State v. Yanda

Annotate this Case

146 N.W.2d 255 (1966)

STATE of Iowa, Appellee, v. Donald Lee YANDA, Appellant.

No. 52055.

Supreme Court of Iowa.

November 15, 1966.

Ted V. Ruffin and R. Fred Dumbaugh, Cedar Rapids, for appellant.

Lawrence F. Scalise, Atty. Gen., Don R. Bennett, Ronald Riley, Asst. Attys. Gen., and Jack M. Fulton, County Atty., Cedar Rapids, for appellee.

RAWLINGS, Justice.

By county attorney's information defendant was accused of robbery, entered a plea of not guilty, was tried, found guilty of the crime charged and appealed.

The trial court gave appropriate instructions to the jury on robbery, larceny from the person, assault with intent to rob and assault.

Defendant now contends the court erred to his prejudice in failing to submit an instruction on assault and battery. Testifying in his own behalf defendant admitted beating the prosecuting witness but the cause, reason or purpose is disputed. Under these circumstances the trial court should have given an instruction on assault and battery. Section 785.6, Code, 1962; State v. Buchan, 219 Iowa 106, 107, 257 N.W. 586; State v. Warneke, 219 Iowa 1239, 1243, 260 N.W. 667; and State v. Becker, 159 Iowa 72, 78, 140 N.W. 201.

So the problem here presented is whether failure to give such an instruction constituted prejudicial error.

I. Section 694.1, Code, 1962, provides a penalty for assault or assault and battery, the punishment for each being the same.

And in State v. Straub, 190 Iowa 800, 801, 180 N.W. 869, these offenses were defined substantially as follows: (1) an assault is an attempt to apply unlawful physical force to the person of another, coupled with the apparent present ability to execute the attempt; and (2) an assault and battery is the unpermitted and unlawful application of physical force to the person of another in a rude and insolent manner or with a desire to do physical harm.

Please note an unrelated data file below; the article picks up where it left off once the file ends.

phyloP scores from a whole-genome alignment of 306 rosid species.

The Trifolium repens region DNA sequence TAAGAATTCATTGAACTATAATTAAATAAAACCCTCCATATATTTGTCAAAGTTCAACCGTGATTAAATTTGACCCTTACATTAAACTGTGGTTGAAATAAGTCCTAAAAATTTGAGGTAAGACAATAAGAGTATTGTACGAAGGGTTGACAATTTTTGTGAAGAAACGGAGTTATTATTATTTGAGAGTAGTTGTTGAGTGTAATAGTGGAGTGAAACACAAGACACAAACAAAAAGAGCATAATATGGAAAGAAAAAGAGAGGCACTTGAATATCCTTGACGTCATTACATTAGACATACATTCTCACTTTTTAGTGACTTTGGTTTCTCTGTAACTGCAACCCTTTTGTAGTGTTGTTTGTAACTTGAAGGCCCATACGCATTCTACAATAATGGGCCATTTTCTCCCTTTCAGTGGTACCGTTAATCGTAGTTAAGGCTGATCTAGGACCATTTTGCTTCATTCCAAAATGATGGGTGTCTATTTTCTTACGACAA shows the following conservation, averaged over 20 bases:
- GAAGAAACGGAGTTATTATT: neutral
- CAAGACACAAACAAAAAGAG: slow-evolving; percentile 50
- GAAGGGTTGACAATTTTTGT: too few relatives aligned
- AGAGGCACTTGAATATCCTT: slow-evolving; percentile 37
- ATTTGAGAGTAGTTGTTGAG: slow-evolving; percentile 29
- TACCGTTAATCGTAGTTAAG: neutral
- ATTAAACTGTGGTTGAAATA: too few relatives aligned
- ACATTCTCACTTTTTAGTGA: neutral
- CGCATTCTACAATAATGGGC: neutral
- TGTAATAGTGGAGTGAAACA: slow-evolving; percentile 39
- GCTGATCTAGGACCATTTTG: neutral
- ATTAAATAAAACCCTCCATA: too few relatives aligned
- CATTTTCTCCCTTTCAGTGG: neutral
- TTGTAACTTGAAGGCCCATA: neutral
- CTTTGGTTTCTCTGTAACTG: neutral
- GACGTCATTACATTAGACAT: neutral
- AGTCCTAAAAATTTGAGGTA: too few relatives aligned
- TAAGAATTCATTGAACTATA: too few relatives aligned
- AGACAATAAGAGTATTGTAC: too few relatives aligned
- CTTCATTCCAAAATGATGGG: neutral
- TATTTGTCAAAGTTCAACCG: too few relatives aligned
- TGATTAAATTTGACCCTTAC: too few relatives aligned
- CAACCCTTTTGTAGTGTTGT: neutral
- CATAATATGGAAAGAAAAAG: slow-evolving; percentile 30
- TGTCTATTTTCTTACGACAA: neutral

It is at once apparent these two offenses are separate and distinct but nevertheless related.

*256 Assault is but the initial stage of an act which is aggravated by a battery. Stated otherwise a battery necessarily includes an assault, the latter inhering in the former. 6 C.J.S. Assault and Battery ยง 57, pages 913-915; 6 Am.Jur.2d, Assault and Battery, section 7, page 13; and Underhill's Criminal Evidence, Fifth Ed., Vol. 3, section 684, page 1625.

II. Turning now to the factual situation in the case at hand we are satisfied the absence of any prejudice becomes apparent where, as here, the court has instructed not only on robbery, but also on three included offenses, two of which were of a more serious nature than assault and battery, and the jury has found defendant guilty of the offense charged.

If the jury had found from the evidence defendant committed a criminal act less serious than robbery, it could have returned a verdict accordingly under the instructions given. It did not do so.

This serves to make State v. Ockij, 165 Iowa 237, 145 N.W. 486, and other cases of a like nature readily distinguishable.

We have held and again hold that where, as here, a jury finds an accused guilty of robbery, being the offense charged, and the court has properly instructed on two or more included offenses, no prejudice results from failure to submit the offense of assault and battery. State v. Rutledge, 243 Iowa 179, 194, 47 N.W.2d 251; State v. Crutcher, 231 Iowa 418, 421, 1 N.W.2d 195; and State v. Leete, 187 Iowa 305, 308, 174 N.W. 253.

Finding no reversible error the judgment must be affirmed.


All Justices concur, except THORNTON, J., not sitting.

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